“We’re just exploring it right now,” says Bryant, who grew up in the neighborhood and graduated from North High School. “I want to see what the city says and talk to my lawyer about what our chances are. It’s such a long process. It’s at least a year or a year and a half to do a rezoning.”
Under its current zoning, Lumber Baron is allowed to operate as a bed-and-breakfast and host special events, such as weddings or corporate events. A restaurant is not currently permitted, says Evelyn Baker, deputy director of Community Planning and Development for the city.
“We have been clear with the property owner and the neighbors that a restaurant use is not permitted,” Baker says. “It would need to be rezoned, and the city council would need to evaluate it.”
Before the application hits the Denver City Council, the Community Planning and Development staff and the Denver planning board will evaluate the rezoning request, against the following criteria:
- Is the rezoning consistent with the completed plan?
- Does the rezoning further public health, safety and welfare?
- Are there circumstances that justify the rezoning?
- Is the rezoning consistent with the neighborhood context?
- Does the rezoning align with the zone district’s purpose and intent?
- Would it result in consistent regulations for each property with the same zoning designation citywide?
Bryant bought the property from Walter and Julie Keller, who had restored the Queen Anne-style house at 2555 West 37th Avenue and turned it into a bed-and-breakfast. At the time it was listed, prospective buyers included condo, apartment and senior housing developers, as well as several cannabis businesses that wanted to convert it to a bud-and-breakfast inn.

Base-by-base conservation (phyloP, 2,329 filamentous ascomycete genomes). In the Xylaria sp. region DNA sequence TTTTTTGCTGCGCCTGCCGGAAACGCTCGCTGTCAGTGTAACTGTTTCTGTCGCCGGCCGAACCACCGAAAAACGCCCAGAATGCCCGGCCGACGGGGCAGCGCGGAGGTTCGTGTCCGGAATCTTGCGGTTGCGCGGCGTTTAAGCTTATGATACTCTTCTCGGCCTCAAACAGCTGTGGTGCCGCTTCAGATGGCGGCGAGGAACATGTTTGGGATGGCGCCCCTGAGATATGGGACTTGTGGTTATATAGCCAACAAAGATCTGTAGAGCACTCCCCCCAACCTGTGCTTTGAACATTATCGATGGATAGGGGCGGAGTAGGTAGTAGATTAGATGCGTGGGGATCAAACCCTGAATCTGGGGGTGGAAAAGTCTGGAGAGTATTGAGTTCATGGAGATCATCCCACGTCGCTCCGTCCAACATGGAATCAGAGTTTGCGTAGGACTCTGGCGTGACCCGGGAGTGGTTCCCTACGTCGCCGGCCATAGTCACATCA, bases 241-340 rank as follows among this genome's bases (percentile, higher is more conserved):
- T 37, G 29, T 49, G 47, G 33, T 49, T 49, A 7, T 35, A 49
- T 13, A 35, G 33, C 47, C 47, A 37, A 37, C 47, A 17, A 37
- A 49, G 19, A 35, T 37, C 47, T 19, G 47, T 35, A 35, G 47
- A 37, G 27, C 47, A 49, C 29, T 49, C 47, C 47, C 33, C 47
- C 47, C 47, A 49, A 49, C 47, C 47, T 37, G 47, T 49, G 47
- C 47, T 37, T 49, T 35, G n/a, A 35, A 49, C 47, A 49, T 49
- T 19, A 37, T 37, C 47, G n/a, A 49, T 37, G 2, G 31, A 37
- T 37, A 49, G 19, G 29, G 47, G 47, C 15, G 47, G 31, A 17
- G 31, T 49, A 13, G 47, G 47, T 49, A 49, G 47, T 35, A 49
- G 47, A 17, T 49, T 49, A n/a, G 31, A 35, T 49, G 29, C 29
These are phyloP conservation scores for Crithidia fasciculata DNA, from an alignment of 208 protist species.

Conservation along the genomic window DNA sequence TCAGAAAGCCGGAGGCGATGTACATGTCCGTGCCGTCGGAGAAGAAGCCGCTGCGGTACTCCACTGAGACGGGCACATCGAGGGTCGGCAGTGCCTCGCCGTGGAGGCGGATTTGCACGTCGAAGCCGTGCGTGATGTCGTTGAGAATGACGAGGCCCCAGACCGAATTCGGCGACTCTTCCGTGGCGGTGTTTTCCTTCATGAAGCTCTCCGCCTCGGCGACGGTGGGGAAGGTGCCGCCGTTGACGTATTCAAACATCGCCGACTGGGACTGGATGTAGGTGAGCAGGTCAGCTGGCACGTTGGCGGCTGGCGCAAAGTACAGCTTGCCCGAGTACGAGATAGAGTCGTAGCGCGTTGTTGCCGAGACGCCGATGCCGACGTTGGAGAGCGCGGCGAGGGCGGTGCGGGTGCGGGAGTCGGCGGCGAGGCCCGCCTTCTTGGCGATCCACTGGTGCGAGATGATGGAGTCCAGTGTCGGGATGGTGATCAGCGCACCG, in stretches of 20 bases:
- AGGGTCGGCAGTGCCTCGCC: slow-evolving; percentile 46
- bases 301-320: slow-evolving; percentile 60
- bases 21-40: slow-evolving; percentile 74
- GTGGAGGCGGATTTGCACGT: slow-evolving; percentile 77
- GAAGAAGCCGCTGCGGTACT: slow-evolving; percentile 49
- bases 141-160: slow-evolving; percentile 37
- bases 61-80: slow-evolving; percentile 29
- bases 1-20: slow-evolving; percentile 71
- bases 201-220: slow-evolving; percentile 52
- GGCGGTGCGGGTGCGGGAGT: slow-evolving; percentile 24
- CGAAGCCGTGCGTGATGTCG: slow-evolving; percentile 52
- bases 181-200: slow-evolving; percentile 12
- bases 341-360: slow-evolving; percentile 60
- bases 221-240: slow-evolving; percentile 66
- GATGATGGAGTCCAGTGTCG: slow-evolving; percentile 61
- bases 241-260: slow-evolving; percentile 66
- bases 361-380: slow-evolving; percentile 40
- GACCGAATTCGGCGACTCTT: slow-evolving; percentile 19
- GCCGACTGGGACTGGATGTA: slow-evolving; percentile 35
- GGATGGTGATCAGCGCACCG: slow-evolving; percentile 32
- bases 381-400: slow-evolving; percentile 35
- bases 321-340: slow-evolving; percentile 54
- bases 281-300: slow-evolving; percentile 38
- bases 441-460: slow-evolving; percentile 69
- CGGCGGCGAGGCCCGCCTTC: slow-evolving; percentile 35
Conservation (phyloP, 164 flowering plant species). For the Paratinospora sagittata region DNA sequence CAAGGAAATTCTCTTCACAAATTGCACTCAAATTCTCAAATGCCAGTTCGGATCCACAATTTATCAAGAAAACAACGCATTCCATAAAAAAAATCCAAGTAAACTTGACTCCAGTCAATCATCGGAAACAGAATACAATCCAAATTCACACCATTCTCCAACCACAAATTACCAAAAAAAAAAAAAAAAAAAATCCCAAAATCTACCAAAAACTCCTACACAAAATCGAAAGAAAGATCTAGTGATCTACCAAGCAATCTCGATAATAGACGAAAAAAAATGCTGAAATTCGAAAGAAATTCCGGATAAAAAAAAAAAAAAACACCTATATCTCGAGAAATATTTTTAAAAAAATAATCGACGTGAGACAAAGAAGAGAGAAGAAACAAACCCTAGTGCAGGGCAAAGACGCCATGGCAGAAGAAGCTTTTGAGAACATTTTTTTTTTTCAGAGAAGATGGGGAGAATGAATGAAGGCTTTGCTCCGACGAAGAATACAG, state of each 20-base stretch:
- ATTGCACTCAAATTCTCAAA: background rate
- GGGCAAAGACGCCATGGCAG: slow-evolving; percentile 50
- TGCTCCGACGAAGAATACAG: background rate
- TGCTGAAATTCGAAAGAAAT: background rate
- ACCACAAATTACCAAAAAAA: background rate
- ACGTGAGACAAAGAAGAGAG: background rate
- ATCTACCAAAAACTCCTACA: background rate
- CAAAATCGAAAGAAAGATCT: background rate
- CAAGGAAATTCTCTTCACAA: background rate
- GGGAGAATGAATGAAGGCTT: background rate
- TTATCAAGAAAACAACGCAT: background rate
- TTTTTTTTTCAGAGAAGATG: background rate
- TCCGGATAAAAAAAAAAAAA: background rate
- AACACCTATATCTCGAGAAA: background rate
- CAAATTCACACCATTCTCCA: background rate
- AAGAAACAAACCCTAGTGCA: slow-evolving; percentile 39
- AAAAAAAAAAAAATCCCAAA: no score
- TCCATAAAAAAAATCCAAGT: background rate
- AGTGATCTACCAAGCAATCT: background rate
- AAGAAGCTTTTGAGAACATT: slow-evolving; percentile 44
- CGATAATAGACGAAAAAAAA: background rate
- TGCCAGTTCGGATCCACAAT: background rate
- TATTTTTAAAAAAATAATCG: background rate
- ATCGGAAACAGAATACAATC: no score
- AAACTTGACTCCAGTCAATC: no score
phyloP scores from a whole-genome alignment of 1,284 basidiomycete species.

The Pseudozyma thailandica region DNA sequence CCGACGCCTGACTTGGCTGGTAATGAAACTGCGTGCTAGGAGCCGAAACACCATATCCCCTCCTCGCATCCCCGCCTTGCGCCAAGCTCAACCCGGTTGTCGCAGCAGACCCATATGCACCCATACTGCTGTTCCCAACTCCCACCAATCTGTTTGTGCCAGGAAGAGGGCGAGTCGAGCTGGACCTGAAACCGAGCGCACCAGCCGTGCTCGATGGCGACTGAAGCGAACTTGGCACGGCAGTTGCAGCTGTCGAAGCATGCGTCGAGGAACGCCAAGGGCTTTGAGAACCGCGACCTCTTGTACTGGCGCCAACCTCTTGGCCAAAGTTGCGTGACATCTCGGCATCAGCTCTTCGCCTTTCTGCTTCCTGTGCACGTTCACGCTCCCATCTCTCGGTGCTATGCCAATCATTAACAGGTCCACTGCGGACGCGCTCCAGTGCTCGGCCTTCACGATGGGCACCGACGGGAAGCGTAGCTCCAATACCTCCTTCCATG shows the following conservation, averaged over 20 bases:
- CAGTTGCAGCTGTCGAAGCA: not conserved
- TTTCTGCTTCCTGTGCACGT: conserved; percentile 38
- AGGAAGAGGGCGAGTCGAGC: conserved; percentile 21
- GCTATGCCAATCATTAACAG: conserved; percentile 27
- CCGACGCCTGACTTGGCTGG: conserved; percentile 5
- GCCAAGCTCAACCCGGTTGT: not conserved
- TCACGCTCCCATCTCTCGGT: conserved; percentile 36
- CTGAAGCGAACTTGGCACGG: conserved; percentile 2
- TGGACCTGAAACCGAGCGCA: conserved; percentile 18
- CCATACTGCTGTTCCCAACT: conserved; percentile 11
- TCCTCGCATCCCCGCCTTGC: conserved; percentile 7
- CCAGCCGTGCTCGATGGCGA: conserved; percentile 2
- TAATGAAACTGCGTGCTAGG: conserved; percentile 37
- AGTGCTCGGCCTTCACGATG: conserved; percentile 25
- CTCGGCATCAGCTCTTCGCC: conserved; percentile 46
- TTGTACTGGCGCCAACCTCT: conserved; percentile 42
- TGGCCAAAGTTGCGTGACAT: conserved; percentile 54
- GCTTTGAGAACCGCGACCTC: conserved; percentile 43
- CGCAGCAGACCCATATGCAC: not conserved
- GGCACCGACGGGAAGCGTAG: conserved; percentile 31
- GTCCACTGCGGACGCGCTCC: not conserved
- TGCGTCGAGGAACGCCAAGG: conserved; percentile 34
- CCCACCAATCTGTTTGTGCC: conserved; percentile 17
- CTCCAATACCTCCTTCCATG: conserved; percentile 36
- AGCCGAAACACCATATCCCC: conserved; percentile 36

Before the Kellers restored the mansion, built in 1890 as a single-family home, the building had fallen into a decrepit, condemned wreck. They purchased the property in 1991 for $80,000 and got a $300,000 low-interest loan from the Denver Office of Economic Development to help with the restoration.
Though the 127-year-old home is historic, it’s not on Denver’s official list of designated historic landmarks. It was built for John Mouat, a Scottish immigrant who made his fortune in the lumber business and lost it in the Silver Crash of 1893. Mouat, part of a wave of Scottish immigrants who settled in the north-side neighborhood, paid $7,000 for a quarter of the block.
The three-story, 8,000-square-foot mansion is also the site of an unsolved double murder. In 1970, the bodies of seventeen-year-old Kara Lee Knoche and eighteen-year-old Marianne Weaver were found in Knoche’s apartment in the mansion. At the time, there were 23 apartments crammed into the structure.
Bryant will update the Highland United Neighbors Planning and Community Development Committee, which helps developers navigate permitting in Highland, on his plans during a special meeting scheduled for 7 p.m. today, February 20, at the Elevate Church at West 30th Avenue and Vallejo Street.